Written by Ken Gosnell
The April 5th issue of Business Week magazine had as their cover topic “Blogs will change your business.” The article was both interesting and thought provoking. The article focused on the trend of blogging and how businesses will need to tap into this tread to stay current.
In case you are not familiar with the term, “blogging” describes websites where people can gather to explore thoughts on any subject that is of interest to them. There are some 9 million blogs out there, with 400,000 new ones popping up each day (including mine today). So as I read the Business Week article my mind began to race and think about how blogging will change the church.
1. Blogging will bring churches closer together as it closes a communication gap
One of the fundamental issues in church life is communicating the vision. Often the vision gets lost for more pressing issues. However, blogs will help the church family stay in constant communication. We will be able to share ideas and thoughts in a timely way and wait for others to respond.
2. Blogging will help to develop sermons and classes
Now, a preacher will be able to post a sermon idea at the beginning of the week and have the congregation respond so that when he delivers the sermon he will have brought many along for the ride. They will be actively engaged in the process and be able to share ideas and thoughts. Soon a preacher that does not blog with his congregation will be out of touch and behind the pack. Just note: blogging will change how preaching is done!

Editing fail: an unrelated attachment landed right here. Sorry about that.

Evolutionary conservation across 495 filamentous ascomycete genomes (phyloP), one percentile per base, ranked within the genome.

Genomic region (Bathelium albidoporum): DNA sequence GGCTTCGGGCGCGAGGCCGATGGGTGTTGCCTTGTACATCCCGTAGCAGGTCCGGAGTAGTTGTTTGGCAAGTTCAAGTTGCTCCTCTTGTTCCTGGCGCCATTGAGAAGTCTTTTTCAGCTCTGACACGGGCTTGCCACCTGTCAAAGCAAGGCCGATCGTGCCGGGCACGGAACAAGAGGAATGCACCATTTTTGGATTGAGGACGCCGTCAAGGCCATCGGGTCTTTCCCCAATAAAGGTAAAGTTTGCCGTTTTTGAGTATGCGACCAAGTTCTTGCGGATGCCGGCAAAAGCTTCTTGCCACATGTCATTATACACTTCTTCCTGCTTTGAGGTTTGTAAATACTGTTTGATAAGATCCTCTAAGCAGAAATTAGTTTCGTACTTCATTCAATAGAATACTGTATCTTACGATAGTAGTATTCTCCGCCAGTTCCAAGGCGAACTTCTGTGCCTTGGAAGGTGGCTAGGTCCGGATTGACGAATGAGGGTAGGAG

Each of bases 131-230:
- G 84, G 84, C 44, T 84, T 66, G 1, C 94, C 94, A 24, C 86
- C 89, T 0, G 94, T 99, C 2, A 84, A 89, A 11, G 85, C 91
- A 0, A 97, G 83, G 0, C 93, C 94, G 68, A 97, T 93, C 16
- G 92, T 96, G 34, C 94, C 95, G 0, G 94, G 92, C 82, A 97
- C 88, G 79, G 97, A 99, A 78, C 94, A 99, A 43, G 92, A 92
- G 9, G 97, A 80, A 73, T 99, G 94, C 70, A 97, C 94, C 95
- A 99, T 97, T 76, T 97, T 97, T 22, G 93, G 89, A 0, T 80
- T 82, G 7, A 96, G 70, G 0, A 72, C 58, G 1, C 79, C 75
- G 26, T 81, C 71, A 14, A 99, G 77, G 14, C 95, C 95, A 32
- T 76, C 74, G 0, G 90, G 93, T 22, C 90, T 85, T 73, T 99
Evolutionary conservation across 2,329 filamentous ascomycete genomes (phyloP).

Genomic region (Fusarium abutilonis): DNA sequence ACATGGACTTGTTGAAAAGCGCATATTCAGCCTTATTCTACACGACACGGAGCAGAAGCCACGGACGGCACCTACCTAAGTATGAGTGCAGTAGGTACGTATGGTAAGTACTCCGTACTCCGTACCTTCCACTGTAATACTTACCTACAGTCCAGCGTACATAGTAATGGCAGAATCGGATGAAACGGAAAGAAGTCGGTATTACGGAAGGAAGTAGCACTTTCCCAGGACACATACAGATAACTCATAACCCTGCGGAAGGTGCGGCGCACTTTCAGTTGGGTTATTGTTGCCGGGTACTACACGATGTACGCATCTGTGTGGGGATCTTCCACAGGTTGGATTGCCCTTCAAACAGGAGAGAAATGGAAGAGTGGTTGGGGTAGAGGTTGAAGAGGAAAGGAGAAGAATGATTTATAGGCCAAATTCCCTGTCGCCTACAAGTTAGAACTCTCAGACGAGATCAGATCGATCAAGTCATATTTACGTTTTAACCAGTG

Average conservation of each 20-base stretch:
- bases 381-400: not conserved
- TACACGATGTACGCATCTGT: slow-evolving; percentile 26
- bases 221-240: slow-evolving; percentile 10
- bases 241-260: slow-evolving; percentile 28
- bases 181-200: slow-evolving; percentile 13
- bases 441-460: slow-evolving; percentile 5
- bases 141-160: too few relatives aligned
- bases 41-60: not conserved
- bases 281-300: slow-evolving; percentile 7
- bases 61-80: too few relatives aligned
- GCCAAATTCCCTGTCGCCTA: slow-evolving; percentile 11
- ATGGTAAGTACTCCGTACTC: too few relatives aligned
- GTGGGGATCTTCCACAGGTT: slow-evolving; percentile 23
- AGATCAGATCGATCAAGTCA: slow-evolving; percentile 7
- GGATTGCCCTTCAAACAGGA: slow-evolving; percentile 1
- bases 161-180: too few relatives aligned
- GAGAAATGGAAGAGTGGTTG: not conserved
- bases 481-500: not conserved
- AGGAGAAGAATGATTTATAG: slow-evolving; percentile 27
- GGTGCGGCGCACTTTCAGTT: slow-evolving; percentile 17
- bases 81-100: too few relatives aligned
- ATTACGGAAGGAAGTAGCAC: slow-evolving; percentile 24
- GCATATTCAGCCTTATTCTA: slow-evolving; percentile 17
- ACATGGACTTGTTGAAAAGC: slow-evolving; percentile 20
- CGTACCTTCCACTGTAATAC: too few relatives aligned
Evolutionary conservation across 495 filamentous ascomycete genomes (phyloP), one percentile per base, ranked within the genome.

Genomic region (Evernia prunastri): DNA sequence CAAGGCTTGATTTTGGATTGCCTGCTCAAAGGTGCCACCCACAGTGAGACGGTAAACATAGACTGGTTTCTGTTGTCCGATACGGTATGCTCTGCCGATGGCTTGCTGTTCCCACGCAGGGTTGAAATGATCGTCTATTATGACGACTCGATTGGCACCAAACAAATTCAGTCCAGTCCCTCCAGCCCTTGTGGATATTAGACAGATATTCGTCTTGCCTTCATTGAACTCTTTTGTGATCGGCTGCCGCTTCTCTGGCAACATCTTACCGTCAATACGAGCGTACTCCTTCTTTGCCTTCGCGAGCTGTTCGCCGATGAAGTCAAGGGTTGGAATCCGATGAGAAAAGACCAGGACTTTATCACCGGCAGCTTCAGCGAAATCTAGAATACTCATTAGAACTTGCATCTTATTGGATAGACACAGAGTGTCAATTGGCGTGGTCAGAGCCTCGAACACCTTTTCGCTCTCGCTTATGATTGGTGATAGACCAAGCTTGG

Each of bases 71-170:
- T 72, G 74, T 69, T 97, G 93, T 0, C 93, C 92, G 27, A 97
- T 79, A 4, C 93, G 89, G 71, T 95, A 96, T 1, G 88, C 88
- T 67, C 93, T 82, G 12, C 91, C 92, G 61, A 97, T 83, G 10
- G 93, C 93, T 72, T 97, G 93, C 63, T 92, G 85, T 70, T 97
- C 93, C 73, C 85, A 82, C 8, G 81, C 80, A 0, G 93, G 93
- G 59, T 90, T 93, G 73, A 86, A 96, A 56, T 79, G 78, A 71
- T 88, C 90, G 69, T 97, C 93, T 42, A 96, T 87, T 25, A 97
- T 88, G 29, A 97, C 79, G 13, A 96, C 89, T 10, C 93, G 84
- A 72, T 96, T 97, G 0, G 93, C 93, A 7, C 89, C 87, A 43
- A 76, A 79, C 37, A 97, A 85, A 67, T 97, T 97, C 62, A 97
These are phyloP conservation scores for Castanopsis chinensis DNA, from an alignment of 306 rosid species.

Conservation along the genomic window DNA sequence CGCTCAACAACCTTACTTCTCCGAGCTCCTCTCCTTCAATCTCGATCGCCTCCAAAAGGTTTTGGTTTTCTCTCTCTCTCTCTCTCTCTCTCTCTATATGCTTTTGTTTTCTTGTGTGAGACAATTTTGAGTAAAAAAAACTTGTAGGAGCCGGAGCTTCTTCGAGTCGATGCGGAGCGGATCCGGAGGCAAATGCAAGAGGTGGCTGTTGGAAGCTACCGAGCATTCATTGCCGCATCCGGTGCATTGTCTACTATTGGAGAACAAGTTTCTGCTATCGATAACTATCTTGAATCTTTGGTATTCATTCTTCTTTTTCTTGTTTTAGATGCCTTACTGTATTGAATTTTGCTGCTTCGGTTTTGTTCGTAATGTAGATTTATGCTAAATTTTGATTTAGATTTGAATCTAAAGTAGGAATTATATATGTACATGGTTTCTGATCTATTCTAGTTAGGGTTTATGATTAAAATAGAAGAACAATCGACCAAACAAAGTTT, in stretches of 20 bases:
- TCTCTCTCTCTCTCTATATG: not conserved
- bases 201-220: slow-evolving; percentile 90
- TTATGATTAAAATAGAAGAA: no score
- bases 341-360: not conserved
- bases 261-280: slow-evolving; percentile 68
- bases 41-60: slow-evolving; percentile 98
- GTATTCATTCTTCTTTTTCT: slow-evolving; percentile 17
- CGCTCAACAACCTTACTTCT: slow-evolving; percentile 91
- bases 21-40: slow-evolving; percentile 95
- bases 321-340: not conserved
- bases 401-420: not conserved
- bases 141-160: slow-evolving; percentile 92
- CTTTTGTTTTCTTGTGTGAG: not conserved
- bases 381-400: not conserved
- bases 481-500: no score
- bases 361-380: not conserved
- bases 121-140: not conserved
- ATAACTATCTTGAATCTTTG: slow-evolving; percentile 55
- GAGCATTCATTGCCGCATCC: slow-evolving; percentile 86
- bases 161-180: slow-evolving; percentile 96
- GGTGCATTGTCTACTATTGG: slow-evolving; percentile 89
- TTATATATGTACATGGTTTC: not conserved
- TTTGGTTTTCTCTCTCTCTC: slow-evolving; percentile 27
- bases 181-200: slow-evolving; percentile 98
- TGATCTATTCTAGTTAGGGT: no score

3. Blogging will break down barriers and remove masks
People experience significant freedom to communicate when blogging. This venue allows people time to think about their ideas and how they want to communicate them. In face-to-face communication, many people feel threatened and stifled.
4. Blogging will help the church to engage the culture.
Stephan Baker and Heather Green in the Business Week article say,
Blogs are different. They evolve with every posting, each one tied to a moment. So if a company (or church) can track millions of blogs simultaneously, it gets a heat map of what a growing part of the world is thinking, about, minute by minute. E-mail has carried on billions of conversations over the past decade. But those exchanges were private. Most blogs are open to the world. As the bloggers read each others comments, and link from one page to the next, they create a global conversation. (p. 62-63)
We have the world at our fingertips and we can do a whole new kind of evangelism.